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J Neurosci. 1989 Feb;9(2):710-25.

Stereotypic morphology of glutamatergic synapses on identified muscle cells of Drosophila larvae.

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  • 1Department of Biology, Yale University, New Haven, Connecticut 06511.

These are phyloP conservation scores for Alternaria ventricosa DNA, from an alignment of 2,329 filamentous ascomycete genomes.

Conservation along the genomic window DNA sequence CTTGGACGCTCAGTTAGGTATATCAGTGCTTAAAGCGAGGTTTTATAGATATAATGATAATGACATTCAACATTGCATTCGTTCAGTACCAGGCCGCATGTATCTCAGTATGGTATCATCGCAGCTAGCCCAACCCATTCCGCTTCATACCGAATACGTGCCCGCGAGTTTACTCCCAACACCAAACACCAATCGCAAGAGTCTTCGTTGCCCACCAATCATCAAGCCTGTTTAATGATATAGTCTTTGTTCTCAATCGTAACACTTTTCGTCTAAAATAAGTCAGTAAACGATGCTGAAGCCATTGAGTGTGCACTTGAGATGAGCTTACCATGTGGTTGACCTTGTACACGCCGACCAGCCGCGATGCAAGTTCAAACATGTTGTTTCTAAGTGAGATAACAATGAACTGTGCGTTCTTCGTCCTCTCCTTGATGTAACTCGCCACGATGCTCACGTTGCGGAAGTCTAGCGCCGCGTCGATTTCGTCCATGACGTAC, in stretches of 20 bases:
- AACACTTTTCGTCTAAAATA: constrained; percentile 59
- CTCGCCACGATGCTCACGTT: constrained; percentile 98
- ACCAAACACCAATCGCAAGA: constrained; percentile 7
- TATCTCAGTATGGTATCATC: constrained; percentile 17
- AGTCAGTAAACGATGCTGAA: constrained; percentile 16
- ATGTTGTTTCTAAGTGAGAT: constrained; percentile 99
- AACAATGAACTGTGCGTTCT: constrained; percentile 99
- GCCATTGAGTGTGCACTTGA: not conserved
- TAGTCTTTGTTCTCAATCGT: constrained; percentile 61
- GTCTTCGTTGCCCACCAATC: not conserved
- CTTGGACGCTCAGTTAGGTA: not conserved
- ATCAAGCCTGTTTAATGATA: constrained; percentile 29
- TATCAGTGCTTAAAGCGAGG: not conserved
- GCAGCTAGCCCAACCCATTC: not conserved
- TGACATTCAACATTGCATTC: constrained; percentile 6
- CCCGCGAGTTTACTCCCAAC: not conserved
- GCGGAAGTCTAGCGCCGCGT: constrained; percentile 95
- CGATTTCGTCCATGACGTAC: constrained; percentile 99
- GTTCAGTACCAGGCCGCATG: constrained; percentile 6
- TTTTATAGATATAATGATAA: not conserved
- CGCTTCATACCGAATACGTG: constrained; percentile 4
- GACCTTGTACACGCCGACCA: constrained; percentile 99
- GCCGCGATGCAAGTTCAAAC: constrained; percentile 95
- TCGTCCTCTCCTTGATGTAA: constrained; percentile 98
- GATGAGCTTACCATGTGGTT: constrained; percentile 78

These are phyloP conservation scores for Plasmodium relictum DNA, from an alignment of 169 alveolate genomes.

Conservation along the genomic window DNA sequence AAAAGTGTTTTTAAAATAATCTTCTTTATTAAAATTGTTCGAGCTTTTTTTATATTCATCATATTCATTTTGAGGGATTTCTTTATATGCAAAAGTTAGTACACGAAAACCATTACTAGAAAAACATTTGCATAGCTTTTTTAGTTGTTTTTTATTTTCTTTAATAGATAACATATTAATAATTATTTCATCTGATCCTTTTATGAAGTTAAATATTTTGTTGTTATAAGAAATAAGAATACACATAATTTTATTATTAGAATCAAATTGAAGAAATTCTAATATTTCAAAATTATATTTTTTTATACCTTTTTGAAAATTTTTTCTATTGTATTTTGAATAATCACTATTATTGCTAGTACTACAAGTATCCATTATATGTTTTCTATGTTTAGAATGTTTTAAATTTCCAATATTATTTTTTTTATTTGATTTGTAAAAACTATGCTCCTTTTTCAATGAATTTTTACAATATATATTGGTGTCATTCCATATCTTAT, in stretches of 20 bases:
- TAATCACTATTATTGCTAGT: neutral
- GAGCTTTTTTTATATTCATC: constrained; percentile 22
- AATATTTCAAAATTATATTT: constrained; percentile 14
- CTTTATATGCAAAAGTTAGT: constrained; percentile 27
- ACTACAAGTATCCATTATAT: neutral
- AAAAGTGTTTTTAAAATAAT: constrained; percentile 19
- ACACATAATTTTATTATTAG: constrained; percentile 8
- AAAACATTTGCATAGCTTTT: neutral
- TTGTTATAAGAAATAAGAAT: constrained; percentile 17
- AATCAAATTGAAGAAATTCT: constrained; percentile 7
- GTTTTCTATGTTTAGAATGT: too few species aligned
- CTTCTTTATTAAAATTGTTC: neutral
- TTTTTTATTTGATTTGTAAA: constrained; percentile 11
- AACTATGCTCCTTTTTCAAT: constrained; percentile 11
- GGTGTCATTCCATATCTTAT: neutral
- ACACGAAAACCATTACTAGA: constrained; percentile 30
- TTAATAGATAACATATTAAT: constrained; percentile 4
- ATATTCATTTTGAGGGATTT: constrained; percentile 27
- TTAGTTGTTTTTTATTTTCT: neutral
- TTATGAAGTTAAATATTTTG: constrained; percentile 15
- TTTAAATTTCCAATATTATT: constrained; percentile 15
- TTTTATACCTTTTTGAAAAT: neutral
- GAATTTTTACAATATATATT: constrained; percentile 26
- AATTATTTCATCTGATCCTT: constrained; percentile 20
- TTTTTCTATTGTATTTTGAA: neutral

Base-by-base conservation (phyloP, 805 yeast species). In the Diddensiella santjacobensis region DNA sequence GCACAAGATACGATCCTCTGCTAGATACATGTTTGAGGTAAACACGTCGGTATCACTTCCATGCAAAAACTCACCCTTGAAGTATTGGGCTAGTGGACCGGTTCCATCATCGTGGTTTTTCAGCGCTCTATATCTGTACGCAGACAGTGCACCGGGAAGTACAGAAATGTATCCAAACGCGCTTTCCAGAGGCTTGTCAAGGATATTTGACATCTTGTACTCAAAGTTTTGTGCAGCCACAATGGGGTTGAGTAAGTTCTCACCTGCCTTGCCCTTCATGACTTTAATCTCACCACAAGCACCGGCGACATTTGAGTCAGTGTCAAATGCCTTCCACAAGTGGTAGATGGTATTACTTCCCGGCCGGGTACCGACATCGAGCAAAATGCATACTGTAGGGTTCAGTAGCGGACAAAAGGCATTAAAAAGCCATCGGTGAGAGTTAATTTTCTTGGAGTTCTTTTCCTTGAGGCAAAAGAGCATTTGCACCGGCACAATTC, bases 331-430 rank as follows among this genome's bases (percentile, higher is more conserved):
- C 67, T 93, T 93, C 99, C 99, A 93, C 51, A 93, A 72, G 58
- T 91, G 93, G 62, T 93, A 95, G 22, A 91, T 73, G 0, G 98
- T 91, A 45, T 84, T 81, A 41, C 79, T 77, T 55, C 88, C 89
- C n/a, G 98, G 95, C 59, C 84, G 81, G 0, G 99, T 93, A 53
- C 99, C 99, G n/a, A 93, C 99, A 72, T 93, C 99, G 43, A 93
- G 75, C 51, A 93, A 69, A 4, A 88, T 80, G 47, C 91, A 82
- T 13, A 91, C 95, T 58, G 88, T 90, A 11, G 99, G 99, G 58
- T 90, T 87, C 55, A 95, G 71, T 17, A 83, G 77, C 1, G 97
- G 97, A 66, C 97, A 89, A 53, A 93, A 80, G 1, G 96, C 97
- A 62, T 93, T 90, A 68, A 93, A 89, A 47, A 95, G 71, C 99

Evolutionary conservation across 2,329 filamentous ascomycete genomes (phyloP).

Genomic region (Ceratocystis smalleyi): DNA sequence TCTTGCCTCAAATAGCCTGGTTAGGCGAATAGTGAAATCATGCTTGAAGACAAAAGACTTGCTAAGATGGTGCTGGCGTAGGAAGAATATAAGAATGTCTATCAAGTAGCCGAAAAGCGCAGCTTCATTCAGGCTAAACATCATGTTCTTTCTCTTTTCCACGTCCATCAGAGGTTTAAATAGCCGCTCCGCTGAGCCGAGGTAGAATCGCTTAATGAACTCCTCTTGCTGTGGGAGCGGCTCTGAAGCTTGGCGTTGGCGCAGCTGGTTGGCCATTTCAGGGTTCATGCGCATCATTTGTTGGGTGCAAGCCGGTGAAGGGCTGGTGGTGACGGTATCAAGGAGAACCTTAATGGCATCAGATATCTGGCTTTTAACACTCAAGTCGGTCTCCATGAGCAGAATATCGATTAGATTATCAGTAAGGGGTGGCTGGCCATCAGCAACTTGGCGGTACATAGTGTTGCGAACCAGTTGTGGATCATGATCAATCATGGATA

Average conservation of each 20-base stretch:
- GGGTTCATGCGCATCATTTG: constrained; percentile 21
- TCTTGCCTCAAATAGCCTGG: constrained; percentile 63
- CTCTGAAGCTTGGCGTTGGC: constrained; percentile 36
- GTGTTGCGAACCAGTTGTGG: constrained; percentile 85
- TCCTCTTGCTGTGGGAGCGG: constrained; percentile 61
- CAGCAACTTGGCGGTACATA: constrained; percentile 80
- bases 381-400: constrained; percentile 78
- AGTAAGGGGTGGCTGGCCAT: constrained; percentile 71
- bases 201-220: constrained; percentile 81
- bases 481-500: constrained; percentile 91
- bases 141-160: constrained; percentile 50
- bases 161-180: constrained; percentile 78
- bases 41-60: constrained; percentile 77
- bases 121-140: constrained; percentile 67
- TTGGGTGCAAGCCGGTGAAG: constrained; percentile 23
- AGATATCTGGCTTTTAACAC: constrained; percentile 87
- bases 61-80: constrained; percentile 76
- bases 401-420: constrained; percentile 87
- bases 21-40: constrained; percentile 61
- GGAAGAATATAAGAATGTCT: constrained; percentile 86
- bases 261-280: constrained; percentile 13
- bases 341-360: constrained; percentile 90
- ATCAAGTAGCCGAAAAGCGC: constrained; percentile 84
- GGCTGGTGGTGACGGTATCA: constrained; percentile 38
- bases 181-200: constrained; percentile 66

The distribution and morphology of glutamatergic synapses on Drosophila bodywall muscle fibers were examined at the single-synapse level using immunocytochemistry and electrophysiology. We find that glutamate-immunoreactive motor endings innervate the entire larval bodywall musculature, with each muscle fiber receiving at least one glutamatergic ending. The innervation is initiated at stereotyped locations on each muscle fiber from where moderately branched varicose nerve processes project over the internally facing muscle surface. Individual muscle fibers have distinct stereotypic patterns of nerve endings that occupy characteristic regions on the cell surface. The muscle-specific branching pattern of motor endings is reiterated by segmentally homologous fibers. Two morphological types of innervating nerve processes can be distinguished by their bouton size distributions: (1) Type I processes, which have localized branching and a broad size distribution of relatively large varicosities ranging up to 8 microns (mean diameter, 3.1 +/- 1.6 microns; +/- SD, n = 521), and (2) thinner Type II processes, which have a narrower distribution of small varicosities with a mean diameter of only 1.4 +/- 0.6 microns (+/- SD, n = 214). Immunoelectron microscopy with peroxidase-labeled second antibody demonstrates that the varicosities are surrounded by a subsynaptic reticulum, that they contain immunoreactive vesicles of about 30-50 nm, and thus probably represent synaptic release sites. By iontophoretic application of glutamate we mapped the responsive sites on the muscle surface and found an excellent correspondence between transmitter sensitivity and the patterns of endings as described by immunocytochemistry. In contrast to our finding of numerous glutamate iontophoresis-sensitive sites, we did not detect any aspartate-responsive muscles. These data provide strong new evidence for glutamate being an endogenous transmitter at the Drosophila larval neuromuscular junction.

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